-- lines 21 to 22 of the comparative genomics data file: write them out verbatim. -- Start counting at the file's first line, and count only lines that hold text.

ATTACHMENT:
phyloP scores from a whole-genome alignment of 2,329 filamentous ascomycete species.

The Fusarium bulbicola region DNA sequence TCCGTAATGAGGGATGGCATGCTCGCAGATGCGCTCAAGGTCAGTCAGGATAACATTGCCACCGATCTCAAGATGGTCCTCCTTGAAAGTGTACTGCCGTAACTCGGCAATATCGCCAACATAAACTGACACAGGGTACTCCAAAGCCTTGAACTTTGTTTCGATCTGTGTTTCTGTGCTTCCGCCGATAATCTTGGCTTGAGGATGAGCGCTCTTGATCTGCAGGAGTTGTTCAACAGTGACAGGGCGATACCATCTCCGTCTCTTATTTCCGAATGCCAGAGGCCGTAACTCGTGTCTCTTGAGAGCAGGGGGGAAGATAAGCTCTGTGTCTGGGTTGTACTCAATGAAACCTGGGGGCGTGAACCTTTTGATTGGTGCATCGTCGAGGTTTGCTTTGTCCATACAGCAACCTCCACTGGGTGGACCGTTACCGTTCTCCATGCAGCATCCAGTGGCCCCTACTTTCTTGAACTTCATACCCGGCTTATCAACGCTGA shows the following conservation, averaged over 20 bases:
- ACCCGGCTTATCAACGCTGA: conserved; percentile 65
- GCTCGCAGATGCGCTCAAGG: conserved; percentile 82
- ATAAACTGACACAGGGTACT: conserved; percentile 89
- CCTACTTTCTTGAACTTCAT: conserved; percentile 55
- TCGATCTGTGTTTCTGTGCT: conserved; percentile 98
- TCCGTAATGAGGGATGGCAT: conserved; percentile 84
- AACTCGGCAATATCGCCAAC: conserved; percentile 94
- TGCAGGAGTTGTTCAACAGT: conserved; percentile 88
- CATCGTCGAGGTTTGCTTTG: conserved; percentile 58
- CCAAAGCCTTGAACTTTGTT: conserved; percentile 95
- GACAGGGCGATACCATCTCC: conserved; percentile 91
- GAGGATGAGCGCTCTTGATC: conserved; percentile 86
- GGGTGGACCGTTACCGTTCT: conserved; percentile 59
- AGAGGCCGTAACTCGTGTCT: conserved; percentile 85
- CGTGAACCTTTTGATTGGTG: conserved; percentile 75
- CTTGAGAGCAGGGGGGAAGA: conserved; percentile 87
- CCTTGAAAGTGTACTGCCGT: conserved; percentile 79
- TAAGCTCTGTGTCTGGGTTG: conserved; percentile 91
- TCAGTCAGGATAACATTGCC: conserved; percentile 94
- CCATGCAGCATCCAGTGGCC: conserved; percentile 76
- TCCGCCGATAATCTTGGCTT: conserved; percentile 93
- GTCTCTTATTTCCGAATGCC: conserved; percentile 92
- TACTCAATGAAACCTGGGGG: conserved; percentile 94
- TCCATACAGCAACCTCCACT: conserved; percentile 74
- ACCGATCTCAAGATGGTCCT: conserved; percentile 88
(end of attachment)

- TCAGTCAGGATAACATTGCC: conserved; percentile 94
- CCATGCAGCATCCAGTGGCC: conserved; percentile 76